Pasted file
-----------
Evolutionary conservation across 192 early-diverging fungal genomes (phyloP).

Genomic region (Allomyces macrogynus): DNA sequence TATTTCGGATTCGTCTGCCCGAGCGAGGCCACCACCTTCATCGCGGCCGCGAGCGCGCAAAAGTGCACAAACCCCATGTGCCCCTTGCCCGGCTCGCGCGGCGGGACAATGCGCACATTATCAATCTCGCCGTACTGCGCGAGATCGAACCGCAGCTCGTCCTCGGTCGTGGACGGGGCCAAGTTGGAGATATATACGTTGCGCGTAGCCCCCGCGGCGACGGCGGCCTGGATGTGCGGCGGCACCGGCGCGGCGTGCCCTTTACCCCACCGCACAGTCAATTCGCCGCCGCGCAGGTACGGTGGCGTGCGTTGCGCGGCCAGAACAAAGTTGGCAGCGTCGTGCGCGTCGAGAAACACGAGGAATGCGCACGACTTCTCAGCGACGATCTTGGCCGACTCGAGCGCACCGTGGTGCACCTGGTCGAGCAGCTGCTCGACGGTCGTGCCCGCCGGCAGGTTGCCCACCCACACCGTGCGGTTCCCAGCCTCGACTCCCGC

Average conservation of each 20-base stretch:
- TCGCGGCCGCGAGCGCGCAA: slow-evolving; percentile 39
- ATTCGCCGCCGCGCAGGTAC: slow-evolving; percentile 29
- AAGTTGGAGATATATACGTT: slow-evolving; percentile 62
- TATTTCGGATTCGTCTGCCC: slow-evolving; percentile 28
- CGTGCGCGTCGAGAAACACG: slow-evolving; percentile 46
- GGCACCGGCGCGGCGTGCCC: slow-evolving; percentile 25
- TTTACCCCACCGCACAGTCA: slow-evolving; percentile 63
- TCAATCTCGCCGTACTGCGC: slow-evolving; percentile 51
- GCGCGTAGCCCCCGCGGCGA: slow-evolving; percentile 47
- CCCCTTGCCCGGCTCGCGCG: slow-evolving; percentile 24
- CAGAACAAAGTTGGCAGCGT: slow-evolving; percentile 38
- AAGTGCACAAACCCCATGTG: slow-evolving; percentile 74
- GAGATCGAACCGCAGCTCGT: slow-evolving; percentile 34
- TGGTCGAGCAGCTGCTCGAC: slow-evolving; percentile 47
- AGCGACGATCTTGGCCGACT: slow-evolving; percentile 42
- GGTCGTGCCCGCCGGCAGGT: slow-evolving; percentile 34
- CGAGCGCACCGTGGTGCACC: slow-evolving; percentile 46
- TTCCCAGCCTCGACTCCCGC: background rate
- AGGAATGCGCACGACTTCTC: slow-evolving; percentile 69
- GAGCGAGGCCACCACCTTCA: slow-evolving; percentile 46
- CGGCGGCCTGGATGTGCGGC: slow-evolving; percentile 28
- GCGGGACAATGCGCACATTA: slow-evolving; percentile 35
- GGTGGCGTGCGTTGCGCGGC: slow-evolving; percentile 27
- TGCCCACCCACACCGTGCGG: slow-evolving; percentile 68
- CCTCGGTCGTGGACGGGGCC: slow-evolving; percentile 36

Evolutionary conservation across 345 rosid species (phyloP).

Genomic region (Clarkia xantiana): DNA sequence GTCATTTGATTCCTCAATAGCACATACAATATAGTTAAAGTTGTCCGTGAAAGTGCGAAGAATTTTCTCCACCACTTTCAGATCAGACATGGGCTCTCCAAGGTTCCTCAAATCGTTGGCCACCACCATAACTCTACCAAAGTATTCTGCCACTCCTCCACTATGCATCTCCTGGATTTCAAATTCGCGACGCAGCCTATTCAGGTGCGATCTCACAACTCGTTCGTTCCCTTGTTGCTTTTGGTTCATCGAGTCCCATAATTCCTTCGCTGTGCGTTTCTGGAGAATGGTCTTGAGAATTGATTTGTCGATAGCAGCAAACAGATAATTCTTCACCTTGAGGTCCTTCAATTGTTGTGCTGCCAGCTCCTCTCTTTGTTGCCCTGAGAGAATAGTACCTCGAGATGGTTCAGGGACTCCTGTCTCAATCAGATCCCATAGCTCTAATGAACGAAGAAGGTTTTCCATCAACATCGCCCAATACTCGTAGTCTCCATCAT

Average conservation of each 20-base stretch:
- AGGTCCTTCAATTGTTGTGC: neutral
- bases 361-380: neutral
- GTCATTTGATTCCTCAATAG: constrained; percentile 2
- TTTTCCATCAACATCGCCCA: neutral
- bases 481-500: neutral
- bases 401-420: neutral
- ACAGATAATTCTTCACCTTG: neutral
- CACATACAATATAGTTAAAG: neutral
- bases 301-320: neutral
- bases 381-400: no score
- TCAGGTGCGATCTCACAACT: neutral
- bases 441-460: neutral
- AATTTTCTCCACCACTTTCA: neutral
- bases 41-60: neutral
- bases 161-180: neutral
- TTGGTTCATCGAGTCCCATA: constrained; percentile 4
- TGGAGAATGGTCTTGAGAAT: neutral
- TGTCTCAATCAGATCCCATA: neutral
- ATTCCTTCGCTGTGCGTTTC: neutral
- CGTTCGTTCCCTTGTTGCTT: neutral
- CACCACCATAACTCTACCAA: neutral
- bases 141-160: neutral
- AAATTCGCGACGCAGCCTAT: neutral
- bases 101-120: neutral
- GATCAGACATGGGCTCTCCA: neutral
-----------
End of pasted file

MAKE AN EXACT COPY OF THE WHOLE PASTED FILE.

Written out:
Evolutionary conservation across 192 early-diverging fungal genomes (phyloP).

Genomic region (Allomyces macrogynus): DNA sequence TATTTCGGATTCGTCTGCCCGAGCGAGGCCACCACCTTCATCGCGGCCGCGAGCGCGCAAAAGTGCACAAACCCCATGTGCCCCTTGCCCGGCTCGCGCGGCGGGACAATGCGCACATTATCAATCTCGCCGTACTGCGCGAGATCGAACCGCAGCTCGTCCTCGGTCGTGGACGGGGCCAAGTTGGAGATATATACGTTGCGCGTAGCCCCCGCGGCGACGGCGGCCTGGATGTGCGGCGGCACCGGCGCGGCGTGCCCTTTACCCCACCGCACAGTCAATTCGCCGCCGCGCAGGTACGGTGGCGTGCGTTGCGCGGCCAGAACAAAGTTGGCAGCGTCGTGCGCGTCGAGAAACACGAGGAATGCGCACGACTTCTCAGCGACGATCTTGGCCGACTCGAGCGCACCGTGGTGCACCTGGTCGAGCAGCTGCTCGACGGTCGTGCCCGCCGGCAGGTTGCCCACCCACACCGTGCGGTTCCCAGCCTCGACTCCCGC

Average conservation of each 20-base stretch:
- TCGCGGCCGCGAGCGCGCAA: slow-evolving; percentile 39
- ATTCGCCGCCGCGCAGGTAC: slow-evolving; percentile 29
- AAGTTGGAGATATATACGTT: slow-evolving; percentile 62
- TATTTCGGATTCGTCTGCCC: slow-evolving; percentile 28
- CGTGCGCGTCGAGAAACACG: slow-evolving; percentile 46
- GGCACCGGCGCGGCGTGCCC: slow-evolving; percentile 25
- TTTACCCCACCGCACAGTCA: slow-evolving; percentile 63
- TCAATCTCGCCGTACTGCGC: slow-evolving; percentile 51
- GCGCGTAGCCCCCGCGGCGA: slow-evolving; percentile 47
- CCCCTTGCCCGGCTCGCGCG: slow-evolving; percentile 24
- CAGAACAAAGTTGGCAGCGT: slow-evolving; percentile 38
- AAGTGCACAAACCCCATGTG: slow-evolving; percentile 74
- GAGATCGAACCGCAGCTCGT: slow-evolving; percentile 34
- TGGTCGAGCAGCTGCTCGAC: slow-evolving; percentile 47
- AGCGACGATCTTGGCCGACT: slow-evolving; percentile 42
- GGTCGTGCCCGCCGGCAGGT: slow-evolving; percentile 34
- CGAGCGCACCGTGGTGCACC: slow-evolving; percentile 46
- TTCCCAGCCTCGACTCCCGC: background rate
- AGGAATGCGCACGACTTCTC: slow-evolving; percentile 69
- GAGCGAGGCCACCACCTTCA: slow-evolving; percentile 46
- CGGCGGCCTGGATGTGCGGC: slow-evolving; percentile 28
- GCGGGACAATGCGCACATTA: slow-evolving; percentile 35
- GGTGGCGTGCGTTGCGCGGC: slow-evolving; percentile 27
- TGCCCACCCACACCGTGCGG: slow-evolving; percentile 68
- CCTCGGTCGTGGACGGGGCC: slow-evolving; percentile 36

Evolutionary conservation across 345 rosid species (phyloP).

Genomic region (Clarkia xantiana): DNA sequence GTCATTTGATTCCTCAATAGCACATACAATATAGTTAAAGTTGTCCGTGAAAGTGCGAAGAATTTTCTCCACCACTTTCAGATCAGACATGGGCTCTCCAAGGTTCCTCAAATCGTTGGCCACCACCATAACTCTACCAAAGTATTCTGCCACTCCTCCACTATGCATCTCCTGGATTTCAAATTCGCGACGCAGCCTATTCAGGTGCGATCTCACAACTCGTTCGTTCCCTTGTTGCTTTTGGTTCATCGAGTCCCATAATTCCTTCGCTGTGCGTTTCTGGAGAATGGTCTTGAGAATTGATTTGTCGATAGCAGCAAACAGATAATTCTTCACCTTGAGGTCCTTCAATTGTTGTGCTGCCAGCTCCTCTCTTTGTTGCCCTGAGAGAATAGTACCTCGAGATGGTTCAGGGACTCCTGTCTCAATCAGATCCCATAGCTCTAATGAACGAAGAAGGTTTTCCATCAACATCGCCCAATACTCGTAGTCTCCATCAT

Average conservation of each 20-base stretch:
- AGGTCCTTCAATTGTTGTGC: neutral
- bases 361-380: neutral
- GTCATTTGATTCCTCAATAG: constrained; percentile 2
- TTTTCCATCAACATCGCCCA: neutral
- bases 481-500: neutral
- bases 401-420: neutral
- ACAGATAATTCTTCACCTTG: neutral
- CACATACAATATAGTTAAAG: neutral
- bases 301-320: neutral
- bases 381-400: no score
- TCAGGTGCGATCTCACAACT: neutral
- bases 441-460: neutral
- AATTTTCTCCACCACTTTCA: neutral
- bases 41-60: neutral
- bases 161-180: neutral
- TTGGTTCATCGAGTCCCATA: constrained; percentile 4
- TGGAGAATGGTCTTGAGAAT: neutral
- TGTCTCAATCAGATCCCATA: neutral
- ATTCCTTCGCTGTGCGTTTC: neutral
- CGTTCGTTCCCTTGTTGCTT: neutral
- CACCACCATAACTCTACCAA: neutral
- bases 141-160: neutral
- AAATTCGCGACGCAGCCTAT: neutral
- bases 101-120: neutral
- GATCAGACATGGGCTCTCCA: neutral